Tomorrow the World Telecommunication Policy Forum (WTPF), a meeting hosted by the UN’s International Telecommunication Union (ITU), will kick off in Geneva. The meeting, meant to provide a venue for governments and industry to discuss key policy issues in today’s telecommunications and information and communication technology (ICT) environment, has declared its theme for 2013 to be internet-related public policy.
Preparations for the WTPF began almost a year ago, through a body known as the Informal Experts Group (IEG), which is comprised of governments, the private sector and civil society. The IEG provided feedback on the ITU Secretary-General’s report that will serve as the basis for WTPF discussions and produced six draft “opinions”, which identify issues for further consideration and action by Member States, Sector Members and other ITU meetings.
The draft opinions address three broad issues: expanding affordable internet access, through broadband and internet exchange points (IXPs); IPv6 adoption and deployment; and internet governance. Access submitted a joint contribution to the IEG, expressing our views on the Secretary-General’s report and draft opinions.
Beginning tomorrow and for the next three days, the Member States of the ITU, i.e. governments, are expected to discuss and adopt the above mentioned opinions, which in turn will guide international internet policy making in those areas in the coming years. But if recent history is a guide, chances are it won’t be so simple.
Echoes of Dubai
WPTF is the first major ITU meeting dealing the internet since the controversial World Conference on International Telecommunications (WCIT), held last December in Dubai. At WCIT governments sparred over to what degree–if at all–an international telecommunications treaty should deal with the internet. Some governments–such as China, Russia, and certain Arab Gulf states–sought far-reaching provisions for internet regulations, many of which evoked significant human rights concerns. At the other extreme, some governments–in particular the United States and members of the European Union–opposed any mention of the internet in the treaty. And yet many other countries fell in between these two extremes, seeking limited international regulation.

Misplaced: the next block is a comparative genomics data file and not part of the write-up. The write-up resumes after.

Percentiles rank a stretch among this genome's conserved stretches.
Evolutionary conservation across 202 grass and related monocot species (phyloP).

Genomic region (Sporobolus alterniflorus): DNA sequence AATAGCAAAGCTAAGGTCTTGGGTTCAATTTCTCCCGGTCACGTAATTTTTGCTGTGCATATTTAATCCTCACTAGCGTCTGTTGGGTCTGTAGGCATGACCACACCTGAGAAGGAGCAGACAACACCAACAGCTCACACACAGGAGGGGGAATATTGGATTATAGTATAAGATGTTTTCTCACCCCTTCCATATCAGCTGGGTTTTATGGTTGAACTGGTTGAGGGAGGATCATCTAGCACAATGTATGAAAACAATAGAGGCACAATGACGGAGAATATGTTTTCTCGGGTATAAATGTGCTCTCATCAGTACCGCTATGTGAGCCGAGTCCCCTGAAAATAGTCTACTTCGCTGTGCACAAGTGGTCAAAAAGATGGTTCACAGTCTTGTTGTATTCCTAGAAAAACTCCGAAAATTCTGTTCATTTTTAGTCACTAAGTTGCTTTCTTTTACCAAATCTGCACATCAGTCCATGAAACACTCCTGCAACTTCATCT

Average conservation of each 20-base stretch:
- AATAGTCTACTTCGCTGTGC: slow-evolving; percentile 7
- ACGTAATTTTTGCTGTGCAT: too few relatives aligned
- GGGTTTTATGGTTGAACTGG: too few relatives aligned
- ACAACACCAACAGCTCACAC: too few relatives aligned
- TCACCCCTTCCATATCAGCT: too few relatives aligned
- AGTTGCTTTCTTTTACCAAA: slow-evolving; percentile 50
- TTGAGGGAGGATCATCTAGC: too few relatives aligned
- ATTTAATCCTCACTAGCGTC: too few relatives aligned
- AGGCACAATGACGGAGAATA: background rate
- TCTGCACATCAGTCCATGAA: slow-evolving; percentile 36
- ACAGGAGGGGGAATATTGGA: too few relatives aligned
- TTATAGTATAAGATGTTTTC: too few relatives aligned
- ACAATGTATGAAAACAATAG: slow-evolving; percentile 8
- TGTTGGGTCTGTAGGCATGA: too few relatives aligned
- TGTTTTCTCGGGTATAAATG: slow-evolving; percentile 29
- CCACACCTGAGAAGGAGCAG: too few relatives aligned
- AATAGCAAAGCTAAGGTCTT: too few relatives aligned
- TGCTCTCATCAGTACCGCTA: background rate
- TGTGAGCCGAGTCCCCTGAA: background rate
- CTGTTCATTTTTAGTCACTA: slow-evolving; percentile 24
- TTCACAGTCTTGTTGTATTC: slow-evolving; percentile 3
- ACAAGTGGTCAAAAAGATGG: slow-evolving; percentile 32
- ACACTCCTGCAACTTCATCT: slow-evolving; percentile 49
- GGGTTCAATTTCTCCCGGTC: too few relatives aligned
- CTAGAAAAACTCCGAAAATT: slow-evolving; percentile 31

Ultimately, neither side could claim a victory. The final language of the new treaty does not include any mention of the internet, but an appended non-binding resolution (known as the “internet resolution”) invites the ITU to play an increased role in internet governance. Of the participating ITU members, 89 governments signed the treaty, while 56 did not; this led some observers to pronounce a dawn of a digital cold war between freedom and regulation, a paradigm that Access rejects. Nonetheless, the polarized environment post-WCIT, combined with the controversial resolution, means that the stakes are high at WTPF.
Some governments are looking to the WTPF as an opportunity to repair relationships that were strained as a result of WCIT. The U.S. may be a prime example of this. Lawrence Strickling, Assistant Secretary for Communications and Information at the U.S. Department of Commerce, and Danny Sepulveda, Deputy Assistant Secretary and U.S. Coordinator, Communications and Information Policy, recently put out a blog post saying “The WTPF is an opportunity for us to come together in the spirit of cooperation, healthy exchange, and shared interests for the good of the global Internet and the potential it has to further innovation, entrepreneurship, development, and public discourse.”
The U.S. has also pledged to endorse the six draft opinions in the interest of maintaining consensus, even though some of its language was not included. Despite this gesture on the part of the U.S., it’s not clear whether other participating governments will adopt a similar posture, or whether such an approach will hold. Depending on the way things come together, the WPTF could either present a replay of WCIT, or mark a genuine attempt to come together in dialogue and discuss real issues.